This application claims the priority date of a prior filed provisional patent application with assigned Ser. No. of 60/107,440 and assigned filing date of Nov. 6, 1998 and claims essentially the same invention as the stated prior filed provisional application for matter common thereto.
1. Field of the Invention
This invention relates generally to adjustable and portable struts and standoffs, and more particularly to a telescoping strut for supporting and positioning a lamp, microphone or other stage equipment and which is capable of being linearly adjusted.
2. Description of Related Art
The prior art generally teaches stage equipment such as sound booms and other apparatus for supporting equipment. However, the prior art does not teach that such a device may be constructed to operate for elongation as needed in each application to which it is applied in a manner that is secure, simple to operate and inexpensive to produce and use. The present invention fulfills these needs and provides further related advantages as described in the following summary.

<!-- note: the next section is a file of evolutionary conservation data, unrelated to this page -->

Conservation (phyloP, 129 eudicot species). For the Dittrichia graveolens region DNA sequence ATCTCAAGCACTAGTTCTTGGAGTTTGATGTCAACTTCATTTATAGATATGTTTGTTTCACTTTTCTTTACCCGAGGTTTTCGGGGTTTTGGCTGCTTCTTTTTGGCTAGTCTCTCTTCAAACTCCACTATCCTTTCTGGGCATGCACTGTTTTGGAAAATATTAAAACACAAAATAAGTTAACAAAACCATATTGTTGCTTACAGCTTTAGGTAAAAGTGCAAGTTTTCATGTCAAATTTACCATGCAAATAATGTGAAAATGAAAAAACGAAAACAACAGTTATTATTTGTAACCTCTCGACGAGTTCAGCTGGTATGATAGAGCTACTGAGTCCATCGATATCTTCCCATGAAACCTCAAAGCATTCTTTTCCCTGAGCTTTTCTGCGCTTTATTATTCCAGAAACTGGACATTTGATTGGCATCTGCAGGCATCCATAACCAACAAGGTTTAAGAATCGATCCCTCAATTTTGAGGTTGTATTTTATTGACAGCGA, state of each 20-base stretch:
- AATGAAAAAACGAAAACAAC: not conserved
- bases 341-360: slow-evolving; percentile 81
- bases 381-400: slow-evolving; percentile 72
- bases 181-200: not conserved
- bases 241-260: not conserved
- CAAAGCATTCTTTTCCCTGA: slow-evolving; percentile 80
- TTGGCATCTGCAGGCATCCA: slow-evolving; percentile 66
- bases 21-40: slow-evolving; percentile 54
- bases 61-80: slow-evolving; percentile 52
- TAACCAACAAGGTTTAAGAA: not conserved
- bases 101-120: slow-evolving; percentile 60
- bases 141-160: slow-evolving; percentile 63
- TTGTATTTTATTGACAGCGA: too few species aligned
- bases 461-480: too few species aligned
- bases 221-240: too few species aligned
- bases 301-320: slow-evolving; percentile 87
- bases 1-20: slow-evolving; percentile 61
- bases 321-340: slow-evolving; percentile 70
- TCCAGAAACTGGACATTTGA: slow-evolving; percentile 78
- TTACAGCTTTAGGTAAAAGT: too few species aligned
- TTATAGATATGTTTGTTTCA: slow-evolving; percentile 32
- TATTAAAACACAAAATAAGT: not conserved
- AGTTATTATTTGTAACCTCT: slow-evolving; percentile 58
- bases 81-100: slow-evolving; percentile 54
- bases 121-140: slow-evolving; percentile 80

The present invention teaches certain benefits in construction and use which give rise to the objectives described below.
The present invention provides an extensible boom or strut having telescoping action easily adjusted for appropriate length, and further providing a means for attachment to a fixed point and a means for attachment of a fixture thereto.
A primary objective of the present invention is to provide an extensible boom having advantages not taught by the prior art.
Another objective is to provide such a boom enabled for manual length adjustment to any selected length of choice for each application.
A further objective is to provide such a boom having lightweight and yet rigid structure.
Other features and advantages of the present invention will become apparent from the following more detailed description, taken in conjunction with the accompanying drawings, which illustrate, by way of example, the principles of the invention.
The accompanying drawings illustrate the present invention. In such drawings:
FIG. 1 is a side elevational view of the preferred embodiment of the present invention; and
FIG. 2 is a partial sectional view thereof showing the interior of a telescoping leg of the invention.